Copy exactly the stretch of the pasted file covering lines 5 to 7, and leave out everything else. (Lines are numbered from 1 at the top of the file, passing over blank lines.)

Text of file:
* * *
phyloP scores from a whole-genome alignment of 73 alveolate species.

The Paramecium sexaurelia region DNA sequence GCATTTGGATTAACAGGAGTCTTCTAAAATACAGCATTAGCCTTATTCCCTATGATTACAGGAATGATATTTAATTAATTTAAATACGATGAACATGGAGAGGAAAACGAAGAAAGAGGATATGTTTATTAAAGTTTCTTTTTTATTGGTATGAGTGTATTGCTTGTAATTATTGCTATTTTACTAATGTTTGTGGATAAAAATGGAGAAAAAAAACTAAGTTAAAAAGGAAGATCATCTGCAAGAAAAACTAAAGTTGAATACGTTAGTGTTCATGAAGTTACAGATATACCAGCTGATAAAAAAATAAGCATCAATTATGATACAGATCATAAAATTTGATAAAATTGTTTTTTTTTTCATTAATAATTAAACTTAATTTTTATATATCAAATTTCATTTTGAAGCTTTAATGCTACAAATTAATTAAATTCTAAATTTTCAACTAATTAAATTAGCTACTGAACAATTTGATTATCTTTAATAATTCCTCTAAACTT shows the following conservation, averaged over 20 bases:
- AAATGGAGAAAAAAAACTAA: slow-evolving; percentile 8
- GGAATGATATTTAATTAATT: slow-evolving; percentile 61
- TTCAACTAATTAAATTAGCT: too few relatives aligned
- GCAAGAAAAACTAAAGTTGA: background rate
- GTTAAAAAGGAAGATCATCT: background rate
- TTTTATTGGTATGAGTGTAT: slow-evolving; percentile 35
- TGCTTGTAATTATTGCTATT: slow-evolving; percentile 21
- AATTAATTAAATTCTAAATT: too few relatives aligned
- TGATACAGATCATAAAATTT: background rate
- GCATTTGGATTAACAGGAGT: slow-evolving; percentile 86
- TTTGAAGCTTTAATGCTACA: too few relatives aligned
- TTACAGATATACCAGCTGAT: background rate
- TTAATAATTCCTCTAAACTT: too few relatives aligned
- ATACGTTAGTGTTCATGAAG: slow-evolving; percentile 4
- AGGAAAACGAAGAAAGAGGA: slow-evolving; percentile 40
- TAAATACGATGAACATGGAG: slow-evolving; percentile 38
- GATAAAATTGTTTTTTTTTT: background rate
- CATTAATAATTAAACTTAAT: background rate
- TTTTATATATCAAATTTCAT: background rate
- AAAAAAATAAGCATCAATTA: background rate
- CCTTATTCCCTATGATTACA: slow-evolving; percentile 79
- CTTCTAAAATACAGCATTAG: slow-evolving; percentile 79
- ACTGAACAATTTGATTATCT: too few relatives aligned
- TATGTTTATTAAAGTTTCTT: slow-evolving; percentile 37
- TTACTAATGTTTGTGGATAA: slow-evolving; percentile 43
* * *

- TTCAACTAATTAAATTAGCT: too few relatives aligned
- GCAAGAAAAACTAAAGTTGA: background rate
- GTTAAAAAGGAAGATCATCT: background rate